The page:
Fools can marry, but they cannot make a last will and testament. To state the principle more precisely, the mental capacity required to enter into a legally binding marriage is lower than the mental capacity required to execute a valid will. A frequently-cited case on point is Hoffman v. Kohns, 385 So. 2d 1064 (Fla. App. 1980). In that case, Mr. Kohns, a man in his 80′s, was “frail and feeble, disoriented at times, forgetful, sometimes hostile and irate, suspicious and paranoid.” Id. at 1066. He married his housekeeper (whom he had known for one month) on Day X. On Day X+1, the man executed a will in favor of his new wife. The District Court of Appeal of Florida, Second District, made no distinction between Mr. Kohns mental state on Day X and Day X+1. The court upheld the trial court’s finding that the will had been procured by the wife’s undue influence, but it also ruled that the evidence “was sufficient to support the court’s conclusion that Kohns was competent to marry appellee.” Id. at 1069. Thus, notwithstanding the fact that the testator had the same mental state on both days, the marriage was valid but the will was not.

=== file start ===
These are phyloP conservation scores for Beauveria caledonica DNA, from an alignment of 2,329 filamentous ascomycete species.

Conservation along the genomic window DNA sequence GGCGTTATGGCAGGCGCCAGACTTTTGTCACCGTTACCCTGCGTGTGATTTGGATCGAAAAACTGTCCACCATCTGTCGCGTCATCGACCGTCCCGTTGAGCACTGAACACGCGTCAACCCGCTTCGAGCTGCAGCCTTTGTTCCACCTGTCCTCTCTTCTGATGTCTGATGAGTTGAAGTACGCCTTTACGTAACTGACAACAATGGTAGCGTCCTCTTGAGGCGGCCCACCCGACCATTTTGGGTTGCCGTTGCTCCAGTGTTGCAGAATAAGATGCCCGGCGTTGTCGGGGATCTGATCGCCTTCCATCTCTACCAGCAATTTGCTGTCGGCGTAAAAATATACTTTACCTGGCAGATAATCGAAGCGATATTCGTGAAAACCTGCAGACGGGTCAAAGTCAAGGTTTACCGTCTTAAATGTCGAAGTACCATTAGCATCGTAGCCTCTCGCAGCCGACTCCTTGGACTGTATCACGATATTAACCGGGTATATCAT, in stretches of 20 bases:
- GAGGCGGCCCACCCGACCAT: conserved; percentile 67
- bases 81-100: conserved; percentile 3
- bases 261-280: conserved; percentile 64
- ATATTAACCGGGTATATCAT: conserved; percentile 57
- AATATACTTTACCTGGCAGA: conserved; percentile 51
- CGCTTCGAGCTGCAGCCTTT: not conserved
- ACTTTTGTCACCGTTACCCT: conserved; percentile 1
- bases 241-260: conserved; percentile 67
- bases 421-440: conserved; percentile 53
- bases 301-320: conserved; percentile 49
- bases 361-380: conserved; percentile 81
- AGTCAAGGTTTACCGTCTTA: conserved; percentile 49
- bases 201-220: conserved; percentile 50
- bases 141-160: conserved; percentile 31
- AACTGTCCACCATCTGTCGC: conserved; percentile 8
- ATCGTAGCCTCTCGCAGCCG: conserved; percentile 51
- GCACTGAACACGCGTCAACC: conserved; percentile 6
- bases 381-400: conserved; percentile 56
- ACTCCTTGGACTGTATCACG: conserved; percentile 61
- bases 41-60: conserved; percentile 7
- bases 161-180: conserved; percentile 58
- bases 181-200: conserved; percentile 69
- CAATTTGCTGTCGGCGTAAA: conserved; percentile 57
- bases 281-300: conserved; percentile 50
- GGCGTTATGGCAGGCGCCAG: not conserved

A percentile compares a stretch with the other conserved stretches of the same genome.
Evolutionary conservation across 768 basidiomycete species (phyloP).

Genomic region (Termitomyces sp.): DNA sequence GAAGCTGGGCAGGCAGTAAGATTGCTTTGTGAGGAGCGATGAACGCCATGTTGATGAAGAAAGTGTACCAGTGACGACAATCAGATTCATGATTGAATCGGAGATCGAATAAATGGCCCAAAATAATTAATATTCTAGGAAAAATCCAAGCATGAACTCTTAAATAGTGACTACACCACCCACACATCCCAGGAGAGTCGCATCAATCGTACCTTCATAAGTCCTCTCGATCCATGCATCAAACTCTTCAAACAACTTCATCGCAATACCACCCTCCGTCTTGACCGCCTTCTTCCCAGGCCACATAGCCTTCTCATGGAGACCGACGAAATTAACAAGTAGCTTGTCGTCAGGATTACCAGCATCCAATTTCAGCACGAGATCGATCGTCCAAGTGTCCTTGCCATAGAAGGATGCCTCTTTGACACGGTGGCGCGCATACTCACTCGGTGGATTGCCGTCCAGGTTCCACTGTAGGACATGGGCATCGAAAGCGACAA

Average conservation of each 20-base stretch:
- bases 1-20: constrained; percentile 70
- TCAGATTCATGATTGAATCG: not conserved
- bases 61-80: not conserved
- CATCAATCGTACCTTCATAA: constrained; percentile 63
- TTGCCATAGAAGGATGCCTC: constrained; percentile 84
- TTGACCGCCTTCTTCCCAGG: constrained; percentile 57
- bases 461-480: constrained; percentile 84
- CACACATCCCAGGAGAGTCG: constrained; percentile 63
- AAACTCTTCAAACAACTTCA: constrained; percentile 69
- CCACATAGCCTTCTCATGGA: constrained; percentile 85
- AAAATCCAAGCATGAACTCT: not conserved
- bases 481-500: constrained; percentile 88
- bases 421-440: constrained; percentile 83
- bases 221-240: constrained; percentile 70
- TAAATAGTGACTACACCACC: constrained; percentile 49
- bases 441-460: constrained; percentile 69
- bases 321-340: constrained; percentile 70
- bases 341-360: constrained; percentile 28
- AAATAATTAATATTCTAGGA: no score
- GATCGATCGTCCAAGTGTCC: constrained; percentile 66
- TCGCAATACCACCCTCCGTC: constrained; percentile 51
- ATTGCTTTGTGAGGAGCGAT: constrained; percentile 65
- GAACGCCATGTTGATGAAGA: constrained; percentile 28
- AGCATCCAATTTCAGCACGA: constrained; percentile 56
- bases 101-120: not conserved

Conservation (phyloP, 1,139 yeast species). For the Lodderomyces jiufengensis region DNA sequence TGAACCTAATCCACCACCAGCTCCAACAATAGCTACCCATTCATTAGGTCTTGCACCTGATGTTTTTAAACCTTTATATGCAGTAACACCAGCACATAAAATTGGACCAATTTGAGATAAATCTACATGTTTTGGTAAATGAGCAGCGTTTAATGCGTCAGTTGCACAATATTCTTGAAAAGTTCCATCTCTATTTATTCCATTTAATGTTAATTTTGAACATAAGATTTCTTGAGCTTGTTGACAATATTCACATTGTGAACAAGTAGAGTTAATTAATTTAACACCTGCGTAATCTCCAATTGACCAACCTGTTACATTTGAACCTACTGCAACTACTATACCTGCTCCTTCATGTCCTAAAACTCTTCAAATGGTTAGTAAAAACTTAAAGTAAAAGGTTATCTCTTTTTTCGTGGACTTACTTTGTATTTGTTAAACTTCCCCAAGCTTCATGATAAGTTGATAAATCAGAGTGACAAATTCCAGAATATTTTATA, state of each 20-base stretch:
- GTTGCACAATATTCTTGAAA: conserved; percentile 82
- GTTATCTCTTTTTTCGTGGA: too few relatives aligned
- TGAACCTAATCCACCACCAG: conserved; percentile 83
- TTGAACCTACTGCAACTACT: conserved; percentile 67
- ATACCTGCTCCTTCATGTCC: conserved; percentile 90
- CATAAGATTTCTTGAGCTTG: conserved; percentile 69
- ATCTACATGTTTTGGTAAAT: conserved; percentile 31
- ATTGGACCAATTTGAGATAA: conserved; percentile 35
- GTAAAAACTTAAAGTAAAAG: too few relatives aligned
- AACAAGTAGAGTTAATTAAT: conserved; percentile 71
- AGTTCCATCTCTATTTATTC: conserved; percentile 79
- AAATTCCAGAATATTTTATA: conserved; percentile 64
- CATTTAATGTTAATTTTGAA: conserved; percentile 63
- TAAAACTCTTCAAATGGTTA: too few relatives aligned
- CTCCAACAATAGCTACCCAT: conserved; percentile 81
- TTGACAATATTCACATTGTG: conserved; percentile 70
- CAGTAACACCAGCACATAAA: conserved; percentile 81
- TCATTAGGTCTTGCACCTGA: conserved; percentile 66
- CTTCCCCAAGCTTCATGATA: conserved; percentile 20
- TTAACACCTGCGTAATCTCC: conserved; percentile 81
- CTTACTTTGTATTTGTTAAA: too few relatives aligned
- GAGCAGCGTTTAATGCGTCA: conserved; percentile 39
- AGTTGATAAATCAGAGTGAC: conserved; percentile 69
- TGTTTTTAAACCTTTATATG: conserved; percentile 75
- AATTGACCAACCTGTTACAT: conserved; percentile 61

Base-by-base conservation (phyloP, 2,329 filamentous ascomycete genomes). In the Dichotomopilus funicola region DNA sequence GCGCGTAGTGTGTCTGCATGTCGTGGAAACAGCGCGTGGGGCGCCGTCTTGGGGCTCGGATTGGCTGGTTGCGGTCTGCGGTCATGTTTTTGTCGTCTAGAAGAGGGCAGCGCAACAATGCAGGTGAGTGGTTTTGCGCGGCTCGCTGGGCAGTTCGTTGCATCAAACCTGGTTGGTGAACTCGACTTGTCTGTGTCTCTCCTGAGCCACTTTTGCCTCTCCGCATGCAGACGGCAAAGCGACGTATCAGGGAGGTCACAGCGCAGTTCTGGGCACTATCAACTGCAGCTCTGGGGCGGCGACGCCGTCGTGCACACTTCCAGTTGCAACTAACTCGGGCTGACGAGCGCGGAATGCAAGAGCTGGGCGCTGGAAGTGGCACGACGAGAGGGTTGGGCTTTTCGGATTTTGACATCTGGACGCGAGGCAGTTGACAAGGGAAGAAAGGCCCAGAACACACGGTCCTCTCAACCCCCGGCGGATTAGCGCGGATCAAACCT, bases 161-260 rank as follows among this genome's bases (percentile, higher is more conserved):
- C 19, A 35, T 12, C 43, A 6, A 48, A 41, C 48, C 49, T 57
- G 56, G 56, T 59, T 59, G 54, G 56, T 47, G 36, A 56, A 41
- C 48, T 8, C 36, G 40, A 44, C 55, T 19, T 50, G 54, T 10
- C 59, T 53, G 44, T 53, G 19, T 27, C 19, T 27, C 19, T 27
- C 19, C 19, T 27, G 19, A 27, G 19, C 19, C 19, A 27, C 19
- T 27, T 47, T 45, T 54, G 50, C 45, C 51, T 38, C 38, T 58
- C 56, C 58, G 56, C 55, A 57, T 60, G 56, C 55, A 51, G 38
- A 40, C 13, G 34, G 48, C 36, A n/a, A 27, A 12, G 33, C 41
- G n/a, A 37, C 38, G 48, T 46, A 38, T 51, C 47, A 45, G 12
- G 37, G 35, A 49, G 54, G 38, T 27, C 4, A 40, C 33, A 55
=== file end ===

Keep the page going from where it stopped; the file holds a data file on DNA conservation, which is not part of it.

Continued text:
In my view, the law is incorrect in concluding that the mental capacity needed to marry is lower than that needed to make a will. The decision to marry is, without question, intensely personal, but its personal nature should not in any way diminish the threshold showing of mental capacity that must be made. Marriage is a decision with significant legal consequences, especially with respect to property. Among the legal consequences of marriage is the creation of a surviving spouse’s right to an elective share of the decedent’s estate. Both marital status and the provisions of a will impact what assets will be available to whom after a decedent’s death. Absent some change in mental state, then, it is illogical to respect someone’s decision to marry on Day X and to disregard the disposition he makes in his will on Day X+1. The mental capacity necessary to enter into a legally binding marriage should be the same as the mental capacity necessary to execute a valid will.